Other UN-member states contributed close to 45,000 troops, among which the 6,000-strong was the Ethiopia’s Kagnew battalion, which is still held with high regard by both South Koreans and US forces for its bravery. With 135,000 strong, the North easily took the upper hand in the early days of the conflict. Things began to reverse once the support army started to arrived in the peninsula to an extent that the US-South forces came close to defeating the North completely; that was also the time when China decide to throw its hat into the ring. To make a long story short, both sides decided the war was a stalemate and the armistice deal was signed. This deal gave rise to today’s DMZ and the JSA pending a formal peace treaty which never materialized 65 years on.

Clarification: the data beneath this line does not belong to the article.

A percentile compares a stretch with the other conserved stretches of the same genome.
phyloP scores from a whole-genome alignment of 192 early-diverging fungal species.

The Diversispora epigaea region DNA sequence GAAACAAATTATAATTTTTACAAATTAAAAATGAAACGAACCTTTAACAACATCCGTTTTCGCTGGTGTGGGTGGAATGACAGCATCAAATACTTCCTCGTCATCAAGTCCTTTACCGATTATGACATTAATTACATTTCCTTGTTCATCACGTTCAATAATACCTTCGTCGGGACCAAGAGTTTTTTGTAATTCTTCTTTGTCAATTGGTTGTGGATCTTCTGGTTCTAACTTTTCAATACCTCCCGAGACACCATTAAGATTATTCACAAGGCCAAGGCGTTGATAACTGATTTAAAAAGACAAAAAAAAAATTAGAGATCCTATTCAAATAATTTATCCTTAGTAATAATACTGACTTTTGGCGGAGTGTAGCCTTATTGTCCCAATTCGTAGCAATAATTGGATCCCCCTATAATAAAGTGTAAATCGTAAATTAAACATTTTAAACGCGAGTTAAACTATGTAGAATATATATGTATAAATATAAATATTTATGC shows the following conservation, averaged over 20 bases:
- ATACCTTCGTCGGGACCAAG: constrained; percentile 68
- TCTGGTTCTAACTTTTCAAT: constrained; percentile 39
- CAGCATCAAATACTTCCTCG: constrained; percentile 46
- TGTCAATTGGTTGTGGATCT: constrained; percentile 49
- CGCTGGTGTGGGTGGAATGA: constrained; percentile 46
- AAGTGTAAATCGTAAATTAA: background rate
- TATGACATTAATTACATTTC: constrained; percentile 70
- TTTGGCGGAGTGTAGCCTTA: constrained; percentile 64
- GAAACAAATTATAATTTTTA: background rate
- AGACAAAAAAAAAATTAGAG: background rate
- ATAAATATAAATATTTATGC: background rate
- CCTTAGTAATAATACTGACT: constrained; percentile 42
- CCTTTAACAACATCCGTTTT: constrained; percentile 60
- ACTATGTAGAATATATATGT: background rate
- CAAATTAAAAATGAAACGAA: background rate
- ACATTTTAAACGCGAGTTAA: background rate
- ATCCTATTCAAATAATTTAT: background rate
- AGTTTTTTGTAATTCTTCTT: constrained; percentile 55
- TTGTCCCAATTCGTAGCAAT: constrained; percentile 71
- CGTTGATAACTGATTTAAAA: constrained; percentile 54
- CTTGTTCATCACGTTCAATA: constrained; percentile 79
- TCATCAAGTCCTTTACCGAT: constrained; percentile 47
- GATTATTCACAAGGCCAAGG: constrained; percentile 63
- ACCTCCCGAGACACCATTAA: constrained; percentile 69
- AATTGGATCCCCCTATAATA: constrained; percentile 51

Today, this symbol of one of the greatest human tragedies of the 20th century, the DMZ and, most importantly, Panmunjom village are tourist attractions both from the North and South Korean sides. The tourist traffic is high particularly from the side of South Korea. But, both have schedule visiting parties arriving at the Panmunjom and JSA area every week. For two nations, technically still at war, they sure know not to step on each other’s toes when conducting their guided tours through the JSA facility. Literally, the first-come-first-served rule applies to the visitor parties from each side. If one side managed to arrive earlier in JSA and the conference halls, it will retain the right to lock the door which leads to the other side until it finishes the tour.